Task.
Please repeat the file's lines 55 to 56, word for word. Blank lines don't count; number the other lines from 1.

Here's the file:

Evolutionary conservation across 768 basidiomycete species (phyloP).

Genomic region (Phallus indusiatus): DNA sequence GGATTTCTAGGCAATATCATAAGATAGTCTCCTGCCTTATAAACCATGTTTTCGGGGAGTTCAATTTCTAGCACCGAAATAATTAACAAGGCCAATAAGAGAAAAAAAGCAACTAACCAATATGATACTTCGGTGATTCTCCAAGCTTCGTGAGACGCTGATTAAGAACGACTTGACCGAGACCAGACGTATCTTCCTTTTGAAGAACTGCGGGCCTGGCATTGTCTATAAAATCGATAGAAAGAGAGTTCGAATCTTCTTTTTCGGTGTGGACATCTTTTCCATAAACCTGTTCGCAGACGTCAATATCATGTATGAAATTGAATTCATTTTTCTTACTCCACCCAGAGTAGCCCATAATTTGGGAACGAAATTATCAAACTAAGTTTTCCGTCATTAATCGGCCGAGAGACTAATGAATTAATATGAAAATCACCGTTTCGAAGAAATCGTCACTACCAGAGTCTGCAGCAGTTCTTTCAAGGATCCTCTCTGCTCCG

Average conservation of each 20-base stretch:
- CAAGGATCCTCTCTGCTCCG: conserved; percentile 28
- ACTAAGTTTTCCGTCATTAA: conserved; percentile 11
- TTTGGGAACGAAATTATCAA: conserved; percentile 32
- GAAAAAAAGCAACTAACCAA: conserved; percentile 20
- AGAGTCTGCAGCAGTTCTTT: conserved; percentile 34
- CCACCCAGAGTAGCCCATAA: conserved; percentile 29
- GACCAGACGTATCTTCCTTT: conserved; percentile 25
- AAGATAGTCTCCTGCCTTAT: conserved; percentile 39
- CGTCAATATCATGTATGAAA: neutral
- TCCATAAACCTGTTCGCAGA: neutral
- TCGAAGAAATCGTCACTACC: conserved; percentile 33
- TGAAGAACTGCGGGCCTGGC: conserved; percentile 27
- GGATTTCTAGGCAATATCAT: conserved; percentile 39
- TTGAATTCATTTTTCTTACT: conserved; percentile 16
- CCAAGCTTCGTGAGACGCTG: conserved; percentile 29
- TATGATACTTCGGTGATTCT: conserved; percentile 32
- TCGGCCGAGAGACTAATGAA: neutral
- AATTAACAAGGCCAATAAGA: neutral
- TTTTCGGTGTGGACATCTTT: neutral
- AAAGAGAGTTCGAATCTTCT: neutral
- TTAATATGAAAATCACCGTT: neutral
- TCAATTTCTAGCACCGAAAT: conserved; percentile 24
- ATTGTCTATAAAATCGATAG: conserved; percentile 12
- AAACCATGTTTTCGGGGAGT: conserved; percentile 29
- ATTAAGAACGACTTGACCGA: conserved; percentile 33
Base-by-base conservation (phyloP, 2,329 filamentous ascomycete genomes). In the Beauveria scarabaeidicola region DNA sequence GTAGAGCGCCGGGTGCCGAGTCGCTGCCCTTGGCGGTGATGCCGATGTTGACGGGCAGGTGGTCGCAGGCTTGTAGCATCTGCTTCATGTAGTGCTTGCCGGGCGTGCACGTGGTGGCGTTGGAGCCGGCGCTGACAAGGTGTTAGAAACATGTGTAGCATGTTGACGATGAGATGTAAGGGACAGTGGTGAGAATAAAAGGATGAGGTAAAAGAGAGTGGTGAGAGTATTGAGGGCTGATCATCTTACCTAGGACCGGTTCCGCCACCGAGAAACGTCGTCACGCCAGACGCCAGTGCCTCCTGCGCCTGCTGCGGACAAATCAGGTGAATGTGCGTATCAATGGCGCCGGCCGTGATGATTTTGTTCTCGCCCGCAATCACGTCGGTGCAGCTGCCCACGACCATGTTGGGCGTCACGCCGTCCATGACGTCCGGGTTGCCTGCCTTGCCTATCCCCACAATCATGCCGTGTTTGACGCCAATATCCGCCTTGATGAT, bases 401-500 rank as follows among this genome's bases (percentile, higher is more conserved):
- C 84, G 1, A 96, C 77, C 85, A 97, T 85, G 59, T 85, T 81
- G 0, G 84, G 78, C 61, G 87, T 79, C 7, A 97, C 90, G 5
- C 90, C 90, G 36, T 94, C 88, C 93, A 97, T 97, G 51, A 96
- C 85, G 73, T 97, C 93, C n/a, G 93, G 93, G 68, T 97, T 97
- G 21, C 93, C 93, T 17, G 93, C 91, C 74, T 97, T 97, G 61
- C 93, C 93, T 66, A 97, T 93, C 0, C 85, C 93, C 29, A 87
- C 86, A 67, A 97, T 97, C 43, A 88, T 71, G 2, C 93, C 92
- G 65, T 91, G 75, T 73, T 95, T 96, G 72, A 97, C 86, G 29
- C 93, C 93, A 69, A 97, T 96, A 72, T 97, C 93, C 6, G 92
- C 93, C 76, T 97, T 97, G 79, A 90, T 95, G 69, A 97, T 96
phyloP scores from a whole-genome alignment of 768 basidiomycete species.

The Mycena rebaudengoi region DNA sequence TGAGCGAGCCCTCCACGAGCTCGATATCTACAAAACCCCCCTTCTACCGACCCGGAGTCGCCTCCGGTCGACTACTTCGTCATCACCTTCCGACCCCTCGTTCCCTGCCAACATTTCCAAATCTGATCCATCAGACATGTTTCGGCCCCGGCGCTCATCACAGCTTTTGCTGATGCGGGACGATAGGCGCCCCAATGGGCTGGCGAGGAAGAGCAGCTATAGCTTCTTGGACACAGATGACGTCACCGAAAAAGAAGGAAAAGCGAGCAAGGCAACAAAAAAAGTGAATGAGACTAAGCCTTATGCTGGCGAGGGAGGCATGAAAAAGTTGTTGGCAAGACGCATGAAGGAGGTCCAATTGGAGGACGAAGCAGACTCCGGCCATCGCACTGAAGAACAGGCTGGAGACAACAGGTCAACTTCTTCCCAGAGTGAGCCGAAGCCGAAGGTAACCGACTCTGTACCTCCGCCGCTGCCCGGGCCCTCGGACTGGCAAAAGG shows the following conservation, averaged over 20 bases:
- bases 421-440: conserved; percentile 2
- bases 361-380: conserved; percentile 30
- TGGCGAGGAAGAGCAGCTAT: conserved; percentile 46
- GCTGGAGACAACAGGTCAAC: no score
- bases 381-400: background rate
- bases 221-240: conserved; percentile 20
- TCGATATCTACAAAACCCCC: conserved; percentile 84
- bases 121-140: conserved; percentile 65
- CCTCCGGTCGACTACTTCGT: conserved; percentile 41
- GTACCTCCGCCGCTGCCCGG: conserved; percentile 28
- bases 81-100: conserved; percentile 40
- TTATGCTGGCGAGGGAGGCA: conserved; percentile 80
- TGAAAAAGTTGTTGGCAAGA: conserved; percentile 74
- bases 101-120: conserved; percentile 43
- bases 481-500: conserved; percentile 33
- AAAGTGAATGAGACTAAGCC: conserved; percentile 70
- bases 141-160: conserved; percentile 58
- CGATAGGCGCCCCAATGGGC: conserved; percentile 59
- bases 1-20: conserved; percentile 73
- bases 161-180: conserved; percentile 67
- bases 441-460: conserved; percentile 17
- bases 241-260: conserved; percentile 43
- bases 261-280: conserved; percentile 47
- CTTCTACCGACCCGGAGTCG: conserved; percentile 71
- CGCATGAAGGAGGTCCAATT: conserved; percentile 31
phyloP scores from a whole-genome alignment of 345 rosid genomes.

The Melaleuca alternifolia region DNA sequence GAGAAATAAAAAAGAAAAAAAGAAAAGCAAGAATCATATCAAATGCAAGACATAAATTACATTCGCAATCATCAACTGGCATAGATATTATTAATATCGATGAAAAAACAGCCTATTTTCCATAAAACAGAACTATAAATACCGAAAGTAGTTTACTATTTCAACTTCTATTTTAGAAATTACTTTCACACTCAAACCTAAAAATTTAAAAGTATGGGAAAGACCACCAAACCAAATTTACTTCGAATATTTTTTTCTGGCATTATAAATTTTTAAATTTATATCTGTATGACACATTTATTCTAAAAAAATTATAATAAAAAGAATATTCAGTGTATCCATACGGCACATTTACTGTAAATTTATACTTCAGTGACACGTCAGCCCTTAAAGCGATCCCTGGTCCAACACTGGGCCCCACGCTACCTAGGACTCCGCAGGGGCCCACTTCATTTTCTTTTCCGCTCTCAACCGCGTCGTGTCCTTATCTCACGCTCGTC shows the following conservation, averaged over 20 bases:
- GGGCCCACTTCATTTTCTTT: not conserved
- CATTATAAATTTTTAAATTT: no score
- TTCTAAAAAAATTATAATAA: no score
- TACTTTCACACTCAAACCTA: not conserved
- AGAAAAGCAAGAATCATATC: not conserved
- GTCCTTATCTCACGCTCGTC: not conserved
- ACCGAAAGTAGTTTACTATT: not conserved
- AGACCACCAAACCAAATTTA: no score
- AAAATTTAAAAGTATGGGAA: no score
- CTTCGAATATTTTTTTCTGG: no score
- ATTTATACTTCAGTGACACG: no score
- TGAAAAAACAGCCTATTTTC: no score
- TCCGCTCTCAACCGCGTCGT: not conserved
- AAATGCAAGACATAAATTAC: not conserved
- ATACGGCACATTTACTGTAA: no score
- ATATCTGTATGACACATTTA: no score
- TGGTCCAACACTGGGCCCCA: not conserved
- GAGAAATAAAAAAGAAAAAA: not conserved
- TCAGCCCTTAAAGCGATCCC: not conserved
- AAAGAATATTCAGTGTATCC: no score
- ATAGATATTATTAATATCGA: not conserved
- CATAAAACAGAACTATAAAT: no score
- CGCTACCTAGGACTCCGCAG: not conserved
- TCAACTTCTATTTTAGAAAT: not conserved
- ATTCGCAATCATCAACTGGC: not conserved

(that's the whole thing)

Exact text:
- bases 101-120: conserved; percentile 43
- bases 481-500: conserved; percentile 33